Submitted by BattenAdmission on Fri, 12/20/2019 - 11:16

Maximizing your Letters of Rec


  1. Make sure the person you’re asking to write your letter actually knows you and your work/skills/passions well enough to give you a strong endorsement.


Having a senior person write a generic letter of recommendation without personal knowledge of you and your skills could, in fact, produce a less-than-desired effect. At best, it misses an opportunity to add real value to helping the admissions committee get to know you. Instead, choose someone with whom you have worked closely, like a faculty member, TA, or direct supervisor for work, who can speak concretely about your accomplishments.


To get a good sense of whether someone will write a good letter on your behalf, feel free to ask them if they feel they know you well enough to recommend you. This will give them an easy out if they are not comfortable, or not equipped, to act as a reference.



  1. Connect with your recommender, in person if possible, before entering their information into the online application.


By identifying your recommenders early and speaking to them before you begin your application, your request will not come as a surprise, and you’ll have an opportunity to tell them more about Batten, its programs, and why you want to be here; what strengths you feel you bring to the table; what you hope to do with the degree; and other information that will help them write a compelling letter for you. 


Once you’ve made connection, be sure to enter your recommender’s information into the system, to give them sufficient time to write the letter. (Pro tip: put their contact information in the application and hit save to automatically generate the prompt that will be emailed to them which will contain the link to submit their letter. You do not have to officially submit your application for this request to go out.)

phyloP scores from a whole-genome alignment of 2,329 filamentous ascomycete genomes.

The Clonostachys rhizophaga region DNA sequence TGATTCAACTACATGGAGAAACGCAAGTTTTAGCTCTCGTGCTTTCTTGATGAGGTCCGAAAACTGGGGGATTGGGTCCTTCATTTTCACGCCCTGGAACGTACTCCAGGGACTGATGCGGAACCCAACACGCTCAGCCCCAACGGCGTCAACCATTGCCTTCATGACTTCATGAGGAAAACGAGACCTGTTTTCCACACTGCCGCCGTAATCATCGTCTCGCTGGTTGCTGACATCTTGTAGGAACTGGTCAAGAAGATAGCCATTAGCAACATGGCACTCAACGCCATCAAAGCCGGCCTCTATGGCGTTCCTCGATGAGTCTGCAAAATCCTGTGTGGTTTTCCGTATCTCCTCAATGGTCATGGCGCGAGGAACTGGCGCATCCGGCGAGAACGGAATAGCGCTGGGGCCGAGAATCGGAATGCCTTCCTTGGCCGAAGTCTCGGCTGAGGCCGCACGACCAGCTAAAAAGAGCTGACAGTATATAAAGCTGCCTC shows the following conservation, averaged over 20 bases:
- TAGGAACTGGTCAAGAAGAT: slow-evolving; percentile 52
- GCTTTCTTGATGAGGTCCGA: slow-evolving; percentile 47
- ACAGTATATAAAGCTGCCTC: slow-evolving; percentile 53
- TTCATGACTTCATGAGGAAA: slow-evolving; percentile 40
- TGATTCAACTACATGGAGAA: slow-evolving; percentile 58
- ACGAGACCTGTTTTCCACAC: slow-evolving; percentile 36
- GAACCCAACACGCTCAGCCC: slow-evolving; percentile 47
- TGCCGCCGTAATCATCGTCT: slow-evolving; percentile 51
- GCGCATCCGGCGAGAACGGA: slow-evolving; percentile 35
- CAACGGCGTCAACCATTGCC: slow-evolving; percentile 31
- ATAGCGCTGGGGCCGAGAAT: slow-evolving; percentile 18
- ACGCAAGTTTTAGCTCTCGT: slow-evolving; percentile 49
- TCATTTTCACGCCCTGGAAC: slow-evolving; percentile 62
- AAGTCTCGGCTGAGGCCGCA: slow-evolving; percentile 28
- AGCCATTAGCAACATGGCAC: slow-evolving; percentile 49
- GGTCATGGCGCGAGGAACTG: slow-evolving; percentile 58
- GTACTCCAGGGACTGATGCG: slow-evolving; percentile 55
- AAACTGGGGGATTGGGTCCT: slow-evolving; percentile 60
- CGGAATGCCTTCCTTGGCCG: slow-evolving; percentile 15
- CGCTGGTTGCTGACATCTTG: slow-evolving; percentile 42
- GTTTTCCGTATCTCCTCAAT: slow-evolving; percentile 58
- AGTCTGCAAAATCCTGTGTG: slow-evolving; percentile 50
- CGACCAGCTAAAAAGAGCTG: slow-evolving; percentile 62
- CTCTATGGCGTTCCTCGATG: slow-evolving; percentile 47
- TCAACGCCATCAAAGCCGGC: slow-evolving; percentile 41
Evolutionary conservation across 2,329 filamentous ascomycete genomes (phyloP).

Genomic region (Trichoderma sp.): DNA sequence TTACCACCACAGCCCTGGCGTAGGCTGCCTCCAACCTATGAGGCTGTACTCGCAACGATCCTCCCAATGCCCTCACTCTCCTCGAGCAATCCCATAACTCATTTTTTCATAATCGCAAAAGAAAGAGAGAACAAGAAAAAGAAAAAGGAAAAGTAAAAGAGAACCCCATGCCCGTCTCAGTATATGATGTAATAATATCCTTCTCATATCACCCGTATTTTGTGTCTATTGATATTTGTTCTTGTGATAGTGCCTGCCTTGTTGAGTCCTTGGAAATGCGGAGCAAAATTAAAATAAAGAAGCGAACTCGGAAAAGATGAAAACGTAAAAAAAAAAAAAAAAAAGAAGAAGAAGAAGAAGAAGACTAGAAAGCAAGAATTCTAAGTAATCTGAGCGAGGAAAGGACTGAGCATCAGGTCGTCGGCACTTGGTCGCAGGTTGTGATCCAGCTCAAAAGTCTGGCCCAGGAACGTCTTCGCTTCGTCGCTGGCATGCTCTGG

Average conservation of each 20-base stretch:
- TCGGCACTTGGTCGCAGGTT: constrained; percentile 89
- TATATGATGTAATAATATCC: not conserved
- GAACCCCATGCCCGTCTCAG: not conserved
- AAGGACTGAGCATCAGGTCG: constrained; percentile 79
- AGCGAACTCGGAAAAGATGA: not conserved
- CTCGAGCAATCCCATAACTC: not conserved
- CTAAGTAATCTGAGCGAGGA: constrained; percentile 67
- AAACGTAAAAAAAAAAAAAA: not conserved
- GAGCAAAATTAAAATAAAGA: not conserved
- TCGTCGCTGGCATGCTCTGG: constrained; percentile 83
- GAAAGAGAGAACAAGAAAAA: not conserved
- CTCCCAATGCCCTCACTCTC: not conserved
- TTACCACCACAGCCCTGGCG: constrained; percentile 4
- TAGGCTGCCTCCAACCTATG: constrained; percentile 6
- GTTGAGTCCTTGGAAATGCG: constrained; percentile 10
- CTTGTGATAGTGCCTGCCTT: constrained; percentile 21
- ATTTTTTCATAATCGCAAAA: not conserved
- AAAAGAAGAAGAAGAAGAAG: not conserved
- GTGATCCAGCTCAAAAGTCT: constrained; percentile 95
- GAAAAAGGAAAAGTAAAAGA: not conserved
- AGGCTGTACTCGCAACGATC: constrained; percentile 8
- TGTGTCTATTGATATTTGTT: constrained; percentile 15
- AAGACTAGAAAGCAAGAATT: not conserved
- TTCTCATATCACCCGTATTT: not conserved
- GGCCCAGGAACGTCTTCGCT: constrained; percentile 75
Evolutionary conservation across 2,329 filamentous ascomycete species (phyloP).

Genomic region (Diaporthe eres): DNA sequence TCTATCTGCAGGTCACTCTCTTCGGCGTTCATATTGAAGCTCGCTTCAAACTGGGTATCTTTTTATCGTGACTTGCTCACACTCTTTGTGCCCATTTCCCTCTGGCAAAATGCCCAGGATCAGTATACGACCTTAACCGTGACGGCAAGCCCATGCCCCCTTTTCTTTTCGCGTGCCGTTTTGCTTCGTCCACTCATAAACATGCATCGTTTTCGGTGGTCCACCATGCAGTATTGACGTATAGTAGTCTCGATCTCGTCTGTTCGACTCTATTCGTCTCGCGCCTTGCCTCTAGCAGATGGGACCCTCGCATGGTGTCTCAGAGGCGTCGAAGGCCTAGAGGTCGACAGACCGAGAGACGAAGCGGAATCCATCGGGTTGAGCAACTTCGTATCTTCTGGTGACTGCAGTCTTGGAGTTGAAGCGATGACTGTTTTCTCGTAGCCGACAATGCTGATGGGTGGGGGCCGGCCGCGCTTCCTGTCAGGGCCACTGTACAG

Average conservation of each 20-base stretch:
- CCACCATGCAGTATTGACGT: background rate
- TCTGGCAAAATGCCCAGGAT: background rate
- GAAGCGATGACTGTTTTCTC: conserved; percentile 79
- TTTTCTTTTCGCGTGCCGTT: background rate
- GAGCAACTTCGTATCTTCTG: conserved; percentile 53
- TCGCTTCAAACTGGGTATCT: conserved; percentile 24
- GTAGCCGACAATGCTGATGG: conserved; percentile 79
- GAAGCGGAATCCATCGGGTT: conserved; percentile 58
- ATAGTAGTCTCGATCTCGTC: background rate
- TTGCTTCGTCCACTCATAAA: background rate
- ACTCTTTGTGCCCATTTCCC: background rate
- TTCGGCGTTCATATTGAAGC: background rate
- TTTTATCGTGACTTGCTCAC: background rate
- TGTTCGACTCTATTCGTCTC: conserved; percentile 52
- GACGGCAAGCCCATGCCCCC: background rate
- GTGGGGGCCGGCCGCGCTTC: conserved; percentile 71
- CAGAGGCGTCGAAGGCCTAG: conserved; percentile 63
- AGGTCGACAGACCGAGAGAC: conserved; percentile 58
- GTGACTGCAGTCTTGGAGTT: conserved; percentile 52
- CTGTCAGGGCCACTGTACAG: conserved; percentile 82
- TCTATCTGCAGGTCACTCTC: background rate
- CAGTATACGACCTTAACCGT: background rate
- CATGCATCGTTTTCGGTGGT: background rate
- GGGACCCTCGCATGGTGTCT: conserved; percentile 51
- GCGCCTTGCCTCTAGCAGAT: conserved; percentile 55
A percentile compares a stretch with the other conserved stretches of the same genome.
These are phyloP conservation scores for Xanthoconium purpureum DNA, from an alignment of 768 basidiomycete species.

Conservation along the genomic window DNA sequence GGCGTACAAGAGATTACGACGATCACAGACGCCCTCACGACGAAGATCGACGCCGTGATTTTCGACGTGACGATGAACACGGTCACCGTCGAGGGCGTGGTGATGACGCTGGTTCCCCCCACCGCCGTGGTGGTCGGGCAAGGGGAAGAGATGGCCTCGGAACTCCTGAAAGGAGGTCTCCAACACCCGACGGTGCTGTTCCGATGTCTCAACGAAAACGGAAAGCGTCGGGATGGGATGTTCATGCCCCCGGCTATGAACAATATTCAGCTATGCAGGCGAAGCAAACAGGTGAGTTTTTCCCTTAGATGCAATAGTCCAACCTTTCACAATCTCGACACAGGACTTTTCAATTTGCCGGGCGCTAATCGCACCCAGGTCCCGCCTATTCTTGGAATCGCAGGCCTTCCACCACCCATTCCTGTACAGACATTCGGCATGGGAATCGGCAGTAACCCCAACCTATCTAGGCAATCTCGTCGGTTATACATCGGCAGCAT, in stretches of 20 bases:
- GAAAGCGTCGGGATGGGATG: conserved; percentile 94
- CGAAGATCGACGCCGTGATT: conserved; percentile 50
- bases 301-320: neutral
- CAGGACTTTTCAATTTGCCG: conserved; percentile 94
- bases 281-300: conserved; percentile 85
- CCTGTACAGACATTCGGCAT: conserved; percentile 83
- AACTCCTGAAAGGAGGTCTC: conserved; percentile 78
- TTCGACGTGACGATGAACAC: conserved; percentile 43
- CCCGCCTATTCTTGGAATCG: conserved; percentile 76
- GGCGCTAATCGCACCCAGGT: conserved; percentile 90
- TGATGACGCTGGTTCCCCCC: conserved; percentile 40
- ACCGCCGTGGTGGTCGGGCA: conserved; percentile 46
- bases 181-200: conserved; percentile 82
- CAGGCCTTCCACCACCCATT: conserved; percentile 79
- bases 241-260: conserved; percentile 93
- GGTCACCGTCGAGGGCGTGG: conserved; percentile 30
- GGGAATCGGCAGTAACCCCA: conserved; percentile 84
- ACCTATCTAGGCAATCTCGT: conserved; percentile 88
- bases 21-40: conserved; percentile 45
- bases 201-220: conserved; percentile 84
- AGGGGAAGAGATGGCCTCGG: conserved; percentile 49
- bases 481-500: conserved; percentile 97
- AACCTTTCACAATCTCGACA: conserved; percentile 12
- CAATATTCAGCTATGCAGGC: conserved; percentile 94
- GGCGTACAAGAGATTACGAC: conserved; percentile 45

1. Let them know why you thought of them to write the letter.


This helpful context can set the tone and steer their thinking about the kind of letter you’d like to receive. It can be helpful to remind them of how long, and under what circumstances, you have known one another. To the extent you can, give your recommender language to talk about your aspirations, why you have them and how Batten fits into them.



  1. Make it easy!


Be polite, be professional, communicate deadlines, and avoid any grammatical or spelling errors in written requests. Let you recommender know they will receive an automated message from our system which will provide the link for them to submit their letter. Give complete information and make sure to put your best foot forward!


(Pro tip: When you input your recommender’s name and email into the application, you can also include a personalized note that will be included when they are sent the link to upload their letter of recommendation.)



  1. Remind your recommender of your positive interactions.


The goal is to have a recommendation that tells an accurate story about your relationship, your strengths, the experiences you’ve had together, and your fit for the program. Take the initiative by reminding the recommender of the interactions you’ve had that make them qualified to recommend you. Is there a specific time, trait or project you want them to focus on? If there are three talking points you want them to hit, go ahead and state them! Some recommenders even ask you to help them create a first draft of the letter which they can then build on.



  1. Provide evidence.


In addition to telling them exactly what you are applying for and why, be sure to provide concrete examples—whether a class performance, project or assignment, or role that you performed in relation to them—that will really help distinguish you. Speak honestly about your accomplishments and talk about any relevant personal qualities. Make sure the examples you provide align with the mission and values of the program you are applying for. (Pro tip: check Batten’s website and look for cues there!)


You can also give your recommender a copy of your resume, your transcript, and even your personal statement/short essays to help paint a more complete picture of you. Consider this important background information for them but know that it will be helpful if they focus more on your character and traits, and less on your achievements, as those are something the admissions committee will be able to see in other parts of your application.




  1. Send your recommender a polite reminder one week before the letter is due just to make sure they’ve done it.


Even though our system should alert you when your letter has been received, feel free to reach out directly to your recommender. This will prompt them to submit it or give you an opportunity to thank them! Once you’ve submitted your application, you will be able to see if letters of recommendation have been received, and you can even remind letter-writers through the portal to upload a letter if they have not done so already.


Follow these tips and we guarantee you have laid the groundwork to help your recommender write a strong letter on your behalf!